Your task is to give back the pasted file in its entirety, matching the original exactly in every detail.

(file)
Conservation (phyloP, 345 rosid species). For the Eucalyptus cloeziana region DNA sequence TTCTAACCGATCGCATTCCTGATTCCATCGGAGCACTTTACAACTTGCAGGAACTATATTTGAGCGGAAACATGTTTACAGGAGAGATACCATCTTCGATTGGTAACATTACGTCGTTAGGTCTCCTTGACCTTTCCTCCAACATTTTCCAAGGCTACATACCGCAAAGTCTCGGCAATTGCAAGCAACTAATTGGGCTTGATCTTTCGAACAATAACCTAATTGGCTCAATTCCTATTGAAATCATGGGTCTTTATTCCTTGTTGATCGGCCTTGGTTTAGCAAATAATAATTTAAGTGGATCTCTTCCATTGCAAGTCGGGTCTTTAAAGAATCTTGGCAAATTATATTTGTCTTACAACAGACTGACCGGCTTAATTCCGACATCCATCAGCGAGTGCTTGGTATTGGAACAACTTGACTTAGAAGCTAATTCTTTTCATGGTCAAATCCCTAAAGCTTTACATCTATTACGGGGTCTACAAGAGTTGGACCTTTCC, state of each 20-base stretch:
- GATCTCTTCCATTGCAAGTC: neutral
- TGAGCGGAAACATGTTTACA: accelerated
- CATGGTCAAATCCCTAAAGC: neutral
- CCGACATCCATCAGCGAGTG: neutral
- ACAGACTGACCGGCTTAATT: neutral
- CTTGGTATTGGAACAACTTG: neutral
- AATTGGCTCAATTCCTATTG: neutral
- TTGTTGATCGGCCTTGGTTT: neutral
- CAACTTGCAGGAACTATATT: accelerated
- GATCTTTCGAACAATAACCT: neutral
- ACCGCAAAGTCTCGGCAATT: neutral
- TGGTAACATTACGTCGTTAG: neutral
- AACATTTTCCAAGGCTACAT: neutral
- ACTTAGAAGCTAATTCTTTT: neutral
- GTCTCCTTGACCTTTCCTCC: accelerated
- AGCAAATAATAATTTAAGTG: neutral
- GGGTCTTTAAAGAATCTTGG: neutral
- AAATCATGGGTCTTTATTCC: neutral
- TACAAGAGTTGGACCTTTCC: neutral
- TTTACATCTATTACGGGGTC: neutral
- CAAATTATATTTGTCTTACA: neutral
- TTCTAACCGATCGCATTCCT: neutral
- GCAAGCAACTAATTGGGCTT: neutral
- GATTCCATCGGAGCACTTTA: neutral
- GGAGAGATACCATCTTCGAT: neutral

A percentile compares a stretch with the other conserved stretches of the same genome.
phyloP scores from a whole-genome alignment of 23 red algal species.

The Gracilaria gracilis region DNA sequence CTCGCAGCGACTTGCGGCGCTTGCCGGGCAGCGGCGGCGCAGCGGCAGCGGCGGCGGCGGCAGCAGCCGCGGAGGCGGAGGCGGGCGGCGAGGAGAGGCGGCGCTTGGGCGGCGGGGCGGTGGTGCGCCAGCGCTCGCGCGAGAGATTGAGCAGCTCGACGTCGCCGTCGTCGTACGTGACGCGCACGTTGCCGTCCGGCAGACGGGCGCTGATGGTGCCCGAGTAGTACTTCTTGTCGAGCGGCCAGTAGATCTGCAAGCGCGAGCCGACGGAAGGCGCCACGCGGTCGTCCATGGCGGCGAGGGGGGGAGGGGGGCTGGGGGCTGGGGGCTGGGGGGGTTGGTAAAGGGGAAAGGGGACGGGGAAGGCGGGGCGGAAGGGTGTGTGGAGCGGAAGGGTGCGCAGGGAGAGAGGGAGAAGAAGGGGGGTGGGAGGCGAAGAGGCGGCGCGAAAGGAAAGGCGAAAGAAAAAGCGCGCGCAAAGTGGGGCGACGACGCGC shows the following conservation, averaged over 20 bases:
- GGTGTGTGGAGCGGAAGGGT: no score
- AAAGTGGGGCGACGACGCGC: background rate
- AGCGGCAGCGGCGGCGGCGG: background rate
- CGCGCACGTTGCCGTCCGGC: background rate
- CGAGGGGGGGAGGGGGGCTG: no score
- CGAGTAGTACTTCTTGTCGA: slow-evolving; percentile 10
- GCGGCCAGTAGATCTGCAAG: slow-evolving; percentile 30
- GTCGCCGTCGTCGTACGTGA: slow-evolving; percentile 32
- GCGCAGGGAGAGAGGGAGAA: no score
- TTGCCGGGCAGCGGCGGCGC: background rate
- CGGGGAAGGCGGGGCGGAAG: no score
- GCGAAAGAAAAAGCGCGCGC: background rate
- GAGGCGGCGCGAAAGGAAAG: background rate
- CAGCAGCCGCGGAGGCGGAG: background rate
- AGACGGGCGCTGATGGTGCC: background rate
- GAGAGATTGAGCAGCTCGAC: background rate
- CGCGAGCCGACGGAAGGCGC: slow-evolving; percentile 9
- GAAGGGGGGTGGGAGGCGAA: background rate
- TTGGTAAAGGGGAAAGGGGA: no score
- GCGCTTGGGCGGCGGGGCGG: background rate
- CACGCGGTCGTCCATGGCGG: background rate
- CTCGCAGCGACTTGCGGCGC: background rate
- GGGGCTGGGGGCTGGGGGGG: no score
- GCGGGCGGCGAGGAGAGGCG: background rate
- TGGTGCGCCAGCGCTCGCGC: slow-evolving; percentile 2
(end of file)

Conservation (phyloP, 345 rosid species). For the Eucalyptus cloeziana region DNA sequence TTCTAACCGATCGCATTCCTGATTCCATCGGAGCACTTTACAACTTGCAGGAACTATATTTGAGCGGAAACATGTTTACAGGAGAGATACCATCTTCGATTGGTAACATTACGTCGTTAGGTCTCCTTGACCTTTCCTCCAACATTTTCCAAGGCTACATACCGCAAAGTCTCGGCAATTGCAAGCAACTAATTGGGCTTGATCTTTCGAACAATAACCTAATTGGCTCAATTCCTATTGAAATCATGGGTCTTTATTCCTTGTTGATCGGCCTTGGTTTAGCAAATAATAATTTAAGTGGATCTCTTCCATTGCAAGTCGGGTCTTTAAAGAATCTTGGCAAATTATATTTGTCTTACAACAGACTGACCGGCTTAATTCCGACATCCATCAGCGAGTGCTTGGTATTGGAACAACTTGACTTAGAAGCTAATTCTTTTCATGGTCAAATCCCTAAAGCTTTACATCTATTACGGGGTCTACAAGAGTTGGACCTTTCC, state of each 20-base stretch:
- GATCTCTTCCATTGCAAGTC: neutral
- TGAGCGGAAACATGTTTACA: accelerated
- CATGGTCAAATCCCTAAAGC: neutral
- CCGACATCCATCAGCGAGTG: neutral
- ACAGACTGACCGGCTTAATT: neutral
- CTTGGTATTGGAACAACTTG: neutral
- AATTGGCTCAATTCCTATTG: neutral
- TTGTTGATCGGCCTTGGTTT: neutral
- CAACTTGCAGGAACTATATT: accelerated
- GATCTTTCGAACAATAACCT: neutral
- ACCGCAAAGTCTCGGCAATT: neutral
- TGGTAACATTACGTCGTTAG: neutral
- AACATTTTCCAAGGCTACAT: neutral
- ACTTAGAAGCTAATTCTTTT: neutral
- GTCTCCTTGACCTTTCCTCC: accelerated
- AGCAAATAATAATTTAAGTG: neutral
- GGGTCTTTAAAGAATCTTGG: neutral
- AAATCATGGGTCTTTATTCC: neutral
- TACAAGAGTTGGACCTTTCC: neutral
- TTTACATCTATTACGGGGTC: neutral
- CAAATTATATTTGTCTTACA: neutral
- TTCTAACCGATCGCATTCCT: neutral
- GCAAGCAACTAATTGGGCTT: neutral
- GATTCCATCGGAGCACTTTA: neutral
- GGAGAGATACCATCTTCGAT: neutral

A percentile compares a stretch with the other conserved stretches of the same genome.
phyloP scores from a whole-genome alignment of 23 red algal species.

The Gracilaria gracilis region DNA sequence CTCGCAGCGACTTGCGGCGCTTGCCGGGCAGCGGCGGCGCAGCGGCAGCGGCGGCGGCGGCAGCAGCCGCGGAGGCGGAGGCGGGCGGCGAGGAGAGGCGGCGCTTGGGCGGCGGGGCGGTGGTGCGCCAGCGCTCGCGCGAGAGATTGAGCAGCTCGACGTCGCCGTCGTCGTACGTGACGCGCACGTTGCCGTCCGGCAGACGGGCGCTGATGGTGCCCGAGTAGTACTTCTTGTCGAGCGGCCAGTAGATCTGCAAGCGCGAGCCGACGGAAGGCGCCACGCGGTCGTCCATGGCGGCGAGGGGGGGAGGGGGGCTGGGGGCTGGGGGCTGGGGGGGTTGGTAAAGGGGAAAGGGGACGGGGAAGGCGGGGCGGAAGGGTGTGTGGAGCGGAAGGGTGCGCAGGGAGAGAGGGAGAAGAAGGGGGGTGGGAGGCGAAGAGGCGGCGCGAAAGGAAAGGCGAAAGAAAAAGCGCGCGCAAAGTGGGGCGACGACGCGC shows the following conservation, averaged over 20 bases:
- GGTGTGTGGAGCGGAAGGGT: no score
- AAAGTGGGGCGACGACGCGC: background rate
- AGCGGCAGCGGCGGCGGCGG: background rate
- CGCGCACGTTGCCGTCCGGC: background rate
- CGAGGGGGGGAGGGGGGCTG: no score
- CGAGTAGTACTTCTTGTCGA: slow-evolving; percentile 10
- GCGGCCAGTAGATCTGCAAG: slow-evolving; percentile 30
- GTCGCCGTCGTCGTACGTGA: slow-evolving; percentile 32
- GCGCAGGGAGAGAGGGAGAA: no score
- TTGCCGGGCAGCGGCGGCGC: background rate
- CGGGGAAGGCGGGGCGGAAG: no score
- GCGAAAGAAAAAGCGCGCGC: background rate
- GAGGCGGCGCGAAAGGAAAG: background rate
- CAGCAGCCGCGGAGGCGGAG: background rate
- AGACGGGCGCTGATGGTGCC: background rate
- GAGAGATTGAGCAGCTCGAC: background rate
- CGCGAGCCGACGGAAGGCGC: slow-evolving; percentile 9
- GAAGGGGGGTGGGAGGCGAA: background rate
- TTGGTAAAGGGGAAAGGGGA: no score
- GCGCTTGGGCGGCGGGGCGG: background rate
- CACGCGGTCGTCCATGGCGG: background rate
- CTCGCAGCGACTTGCGGCGC: background rate
- GGGGCTGGGGGCTGGGGGGG: no score
- GCGGGCGGCGAGGAGAGGCG: background rate
- TGGTGCGCCAGCGCTCGCGC: slow-evolving; percentile 2